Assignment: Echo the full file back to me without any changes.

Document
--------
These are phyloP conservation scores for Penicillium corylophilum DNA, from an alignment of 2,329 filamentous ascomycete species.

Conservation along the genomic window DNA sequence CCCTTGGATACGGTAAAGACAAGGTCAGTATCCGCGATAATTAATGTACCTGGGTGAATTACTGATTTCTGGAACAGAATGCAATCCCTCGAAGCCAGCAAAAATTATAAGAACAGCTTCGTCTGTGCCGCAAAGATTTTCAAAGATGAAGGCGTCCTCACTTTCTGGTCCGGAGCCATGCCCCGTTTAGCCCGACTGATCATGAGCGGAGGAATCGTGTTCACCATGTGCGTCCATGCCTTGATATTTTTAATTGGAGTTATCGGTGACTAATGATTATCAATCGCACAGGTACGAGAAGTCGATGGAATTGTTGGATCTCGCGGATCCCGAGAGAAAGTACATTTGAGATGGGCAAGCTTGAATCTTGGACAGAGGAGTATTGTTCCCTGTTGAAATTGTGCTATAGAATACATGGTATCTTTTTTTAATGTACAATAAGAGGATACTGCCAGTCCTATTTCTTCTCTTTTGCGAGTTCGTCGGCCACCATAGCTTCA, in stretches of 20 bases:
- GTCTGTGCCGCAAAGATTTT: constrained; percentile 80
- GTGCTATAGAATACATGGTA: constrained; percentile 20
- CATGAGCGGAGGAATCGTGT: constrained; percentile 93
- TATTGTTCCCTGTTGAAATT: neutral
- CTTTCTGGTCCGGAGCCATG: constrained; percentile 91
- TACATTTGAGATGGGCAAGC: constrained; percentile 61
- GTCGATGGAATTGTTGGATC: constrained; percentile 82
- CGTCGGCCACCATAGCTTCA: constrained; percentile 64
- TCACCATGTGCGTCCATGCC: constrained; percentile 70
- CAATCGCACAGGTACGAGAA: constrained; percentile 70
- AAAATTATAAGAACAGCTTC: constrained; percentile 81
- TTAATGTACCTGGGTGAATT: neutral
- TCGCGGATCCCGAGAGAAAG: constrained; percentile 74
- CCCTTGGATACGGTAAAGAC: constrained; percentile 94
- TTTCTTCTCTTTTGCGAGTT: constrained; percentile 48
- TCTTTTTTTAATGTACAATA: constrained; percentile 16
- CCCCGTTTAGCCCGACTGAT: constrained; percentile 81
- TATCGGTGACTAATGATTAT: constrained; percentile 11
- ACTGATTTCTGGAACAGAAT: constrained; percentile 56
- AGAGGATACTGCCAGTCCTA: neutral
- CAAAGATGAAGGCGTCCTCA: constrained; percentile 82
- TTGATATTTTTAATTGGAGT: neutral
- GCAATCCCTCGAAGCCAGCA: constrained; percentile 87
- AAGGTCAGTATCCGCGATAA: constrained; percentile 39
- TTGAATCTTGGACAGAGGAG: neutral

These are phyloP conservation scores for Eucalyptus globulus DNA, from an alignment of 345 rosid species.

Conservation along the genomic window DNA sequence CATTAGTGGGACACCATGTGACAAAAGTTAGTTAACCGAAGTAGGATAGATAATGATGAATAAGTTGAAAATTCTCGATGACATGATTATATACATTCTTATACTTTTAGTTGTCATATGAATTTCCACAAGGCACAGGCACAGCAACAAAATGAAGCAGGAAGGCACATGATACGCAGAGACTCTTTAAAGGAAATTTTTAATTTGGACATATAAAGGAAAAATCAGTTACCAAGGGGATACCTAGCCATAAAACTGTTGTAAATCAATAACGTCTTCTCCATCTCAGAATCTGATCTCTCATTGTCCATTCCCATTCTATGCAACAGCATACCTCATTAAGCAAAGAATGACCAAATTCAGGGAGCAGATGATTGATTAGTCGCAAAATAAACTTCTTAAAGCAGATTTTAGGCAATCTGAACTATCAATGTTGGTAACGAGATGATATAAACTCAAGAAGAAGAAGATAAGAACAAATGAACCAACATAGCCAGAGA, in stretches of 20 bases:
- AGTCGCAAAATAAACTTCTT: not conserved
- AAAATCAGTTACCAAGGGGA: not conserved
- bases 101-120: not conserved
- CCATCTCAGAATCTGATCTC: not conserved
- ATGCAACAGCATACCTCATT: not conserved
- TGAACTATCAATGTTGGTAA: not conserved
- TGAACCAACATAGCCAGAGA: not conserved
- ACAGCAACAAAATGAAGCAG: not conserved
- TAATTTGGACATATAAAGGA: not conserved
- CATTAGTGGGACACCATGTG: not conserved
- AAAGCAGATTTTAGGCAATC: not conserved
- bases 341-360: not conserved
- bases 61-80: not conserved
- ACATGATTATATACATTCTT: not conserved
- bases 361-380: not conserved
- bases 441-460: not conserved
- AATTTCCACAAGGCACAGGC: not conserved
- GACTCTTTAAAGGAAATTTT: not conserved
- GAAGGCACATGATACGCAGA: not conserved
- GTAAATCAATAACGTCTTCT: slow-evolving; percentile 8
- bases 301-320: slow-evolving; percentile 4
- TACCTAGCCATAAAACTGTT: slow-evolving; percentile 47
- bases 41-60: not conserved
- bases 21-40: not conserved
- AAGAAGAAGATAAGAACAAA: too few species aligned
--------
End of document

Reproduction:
These are phyloP conservation scores for Penicillium corylophilum DNA, from an alignment of 2,329 filamentous ascomycete species.

Conservation along the genomic window DNA sequence CCCTTGGATACGGTAAAGACAAGGTCAGTATCCGCGATAATTAATGTACCTGGGTGAATTACTGATTTCTGGAACAGAATGCAATCCCTCGAAGCCAGCAAAAATTATAAGAACAGCTTCGTCTGTGCCGCAAAGATTTTCAAAGATGAAGGCGTCCTCACTTTCTGGTCCGGAGCCATGCCCCGTTTAGCCCGACTGATCATGAGCGGAGGAATCGTGTTCACCATGTGCGTCCATGCCTTGATATTTTTAATTGGAGTTATCGGTGACTAATGATTATCAATCGCACAGGTACGAGAAGTCGATGGAATTGTTGGATCTCGCGGATCCCGAGAGAAAGTACATTTGAGATGGGCAAGCTTGAATCTTGGACAGAGGAGTATTGTTCCCTGTTGAAATTGTGCTATAGAATACATGGTATCTTTTTTTAATGTACAATAAGAGGATACTGCCAGTCCTATTTCTTCTCTTTTGCGAGTTCGTCGGCCACCATAGCTTCA, in stretches of 20 bases:
- GTCTGTGCCGCAAAGATTTT: constrained; percentile 80
- GTGCTATAGAATACATGGTA: constrained; percentile 20
- CATGAGCGGAGGAATCGTGT: constrained; percentile 93
- TATTGTTCCCTGTTGAAATT: neutral
- CTTTCTGGTCCGGAGCCATG: constrained; percentile 91
- TACATTTGAGATGGGCAAGC: constrained; percentile 61
- GTCGATGGAATTGTTGGATC: constrained; percentile 82
- CGTCGGCCACCATAGCTTCA: constrained; percentile 64
- TCACCATGTGCGTCCATGCC: constrained; percentile 70
- CAATCGCACAGGTACGAGAA: constrained; percentile 70
- AAAATTATAAGAACAGCTTC: constrained; percentile 81
- TTAATGTACCTGGGTGAATT: neutral
- TCGCGGATCCCGAGAGAAAG: constrained; percentile 74
- CCCTTGGATACGGTAAAGAC: constrained; percentile 94
- TTTCTTCTCTTTTGCGAGTT: constrained; percentile 48
- TCTTTTTTTAATGTACAATA: constrained; percentile 16
- CCCCGTTTAGCCCGACTGAT: constrained; percentile 81
- TATCGGTGACTAATGATTAT: constrained; percentile 11
- ACTGATTTCTGGAACAGAAT: constrained; percentile 56
- AGAGGATACTGCCAGTCCTA: neutral
- CAAAGATGAAGGCGTCCTCA: constrained; percentile 82
- TTGATATTTTTAATTGGAGT: neutral
- GCAATCCCTCGAAGCCAGCA: constrained; percentile 87
- AAGGTCAGTATCCGCGATAA: constrained; percentile 39
- TTGAATCTTGGACAGAGGAG: neutral

These are phyloP conservation scores for Eucalyptus globulus DNA, from an alignment of 345 rosid species.

Conservation along the genomic window DNA sequence CATTAGTGGGACACCATGTGACAAAAGTTAGTTAACCGAAGTAGGATAGATAATGATGAATAAGTTGAAAATTCTCGATGACATGATTATATACATTCTTATACTTTTAGTTGTCATATGAATTTCCACAAGGCACAGGCACAGCAACAAAATGAAGCAGGAAGGCACATGATACGCAGAGACTCTTTAAAGGAAATTTTTAATTTGGACATATAAAGGAAAAATCAGTTACCAAGGGGATACCTAGCCATAAAACTGTTGTAAATCAATAACGTCTTCTCCATCTCAGAATCTGATCTCTCATTGTCCATTCCCATTCTATGCAACAGCATACCTCATTAAGCAAAGAATGACCAAATTCAGGGAGCAGATGATTGATTAGTCGCAAAATAAACTTCTTAAAGCAGATTTTAGGCAATCTGAACTATCAATGTTGGTAACGAGATGATATAAACTCAAGAAGAAGAAGATAAGAACAAATGAACCAACATAGCCAGAGA, in stretches of 20 bases:
- AGTCGCAAAATAAACTTCTT: not conserved
- AAAATCAGTTACCAAGGGGA: not conserved
- bases 101-120: not conserved
- CCATCTCAGAATCTGATCTC: not conserved
- ATGCAACAGCATACCTCATT: not conserved
- TGAACTATCAATGTTGGTAA: not conserved
- TGAACCAACATAGCCAGAGA: not conserved
- ACAGCAACAAAATGAAGCAG: not conserved
- TAATTTGGACATATAAAGGA: not conserved
- CATTAGTGGGACACCATGTG: not conserved
- AAAGCAGATTTTAGGCAATC: not conserved
- bases 341-360: not conserved
- bases 61-80: not conserved
- ACATGATTATATACATTCTT: not conserved
- bases 361-380: not conserved
- bases 441-460: not conserved
- AATTTCCACAAGGCACAGGC: not conserved
- GACTCTTTAAAGGAAATTTT: not conserved
- GAAGGCACATGATACGCAGA: not conserved
- GTAAATCAATAACGTCTTCT: slow-evolving; percentile 8
- bases 301-320: slow-evolving; percentile 4
- TACCTAGCCATAAAACTGTT: slow-evolving; percentile 47
- bases 41-60: not conserved
- bases 21-40: not conserved
- AAGAAGAAGATAAGAACAAA: too few species aligned